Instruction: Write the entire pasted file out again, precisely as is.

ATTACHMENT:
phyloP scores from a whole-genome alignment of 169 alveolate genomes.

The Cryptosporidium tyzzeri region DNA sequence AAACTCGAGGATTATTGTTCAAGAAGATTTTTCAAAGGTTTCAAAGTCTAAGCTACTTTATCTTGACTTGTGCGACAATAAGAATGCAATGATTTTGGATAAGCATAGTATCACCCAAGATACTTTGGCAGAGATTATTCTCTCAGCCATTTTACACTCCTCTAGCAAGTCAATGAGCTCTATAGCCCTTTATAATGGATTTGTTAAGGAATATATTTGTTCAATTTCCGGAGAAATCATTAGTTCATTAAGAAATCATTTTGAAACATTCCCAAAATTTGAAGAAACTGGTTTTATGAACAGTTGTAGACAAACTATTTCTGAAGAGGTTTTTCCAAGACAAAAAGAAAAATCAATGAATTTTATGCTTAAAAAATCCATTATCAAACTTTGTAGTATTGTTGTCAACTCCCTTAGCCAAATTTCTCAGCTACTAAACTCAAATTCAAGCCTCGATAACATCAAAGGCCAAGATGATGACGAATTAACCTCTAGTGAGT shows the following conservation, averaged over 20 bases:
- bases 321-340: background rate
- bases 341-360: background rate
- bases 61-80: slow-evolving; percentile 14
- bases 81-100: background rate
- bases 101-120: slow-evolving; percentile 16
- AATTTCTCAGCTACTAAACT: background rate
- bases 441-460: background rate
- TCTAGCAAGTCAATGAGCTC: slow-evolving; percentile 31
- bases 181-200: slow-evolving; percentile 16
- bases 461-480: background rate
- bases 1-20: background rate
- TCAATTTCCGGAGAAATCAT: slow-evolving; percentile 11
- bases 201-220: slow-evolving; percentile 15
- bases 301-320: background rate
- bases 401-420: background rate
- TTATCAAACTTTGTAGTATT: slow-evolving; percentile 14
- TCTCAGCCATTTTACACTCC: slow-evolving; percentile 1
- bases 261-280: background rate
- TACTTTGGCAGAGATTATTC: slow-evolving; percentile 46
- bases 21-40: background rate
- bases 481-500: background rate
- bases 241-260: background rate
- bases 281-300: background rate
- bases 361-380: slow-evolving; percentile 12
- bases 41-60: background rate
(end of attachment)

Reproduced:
phyloP scores from a whole-genome alignment of 169 alveolate genomes.

The Cryptosporidium tyzzeri region DNA sequence AAACTCGAGGATTATTGTTCAAGAAGATTTTTCAAAGGTTTCAAAGTCTAAGCTACTTTATCTTGACTTGTGCGACAATAAGAATGCAATGATTTTGGATAAGCATAGTATCACCCAAGATACTTTGGCAGAGATTATTCTCTCAGCCATTTTACACTCCTCTAGCAAGTCAATGAGCTCTATAGCCCTTTATAATGGATTTGTTAAGGAATATATTTGTTCAATTTCCGGAGAAATCATTAGTTCATTAAGAAATCATTTTGAAACATTCCCAAAATTTGAAGAAACTGGTTTTATGAACAGTTGTAGACAAACTATTTCTGAAGAGGTTTTTCCAAGACAAAAAGAAAAATCAATGAATTTTATGCTTAAAAAATCCATTATCAAACTTTGTAGTATTGTTGTCAACTCCCTTAGCCAAATTTCTCAGCTACTAAACTCAAATTCAAGCCTCGATAACATCAAAGGCCAAGATGATGACGAATTAACCTCTAGTGAGT shows the following conservation, averaged over 20 bases:
- bases 321-340: background rate
- bases 341-360: background rate
- bases 61-80: slow-evolving; percentile 14
- bases 81-100: background rate
- bases 101-120: slow-evolving; percentile 16
- AATTTCTCAGCTACTAAACT: background rate
- bases 441-460: background rate
- TCTAGCAAGTCAATGAGCTC: slow-evolving; percentile 31
- bases 181-200: slow-evolving; percentile 16
- bases 461-480: background rate
- bases 1-20: background rate
- TCAATTTCCGGAGAAATCAT: slow-evolving; percentile 11
- bases 201-220: slow-evolving; percentile 15
- bases 301-320: background rate
- bases 401-420: background rate
- TTATCAAACTTTGTAGTATT: slow-evolving; percentile 14
- TCTCAGCCATTTTACACTCC: slow-evolving; percentile 1
- bases 261-280: background rate
- TACTTTGGCAGAGATTATTC: slow-evolving; percentile 46
- bases 21-40: background rate
- bases 481-500: background rate
- bases 241-260: background rate
- bases 281-300: background rate
- bases 361-380: slow-evolving; percentile 12
- bases 41-60: background rate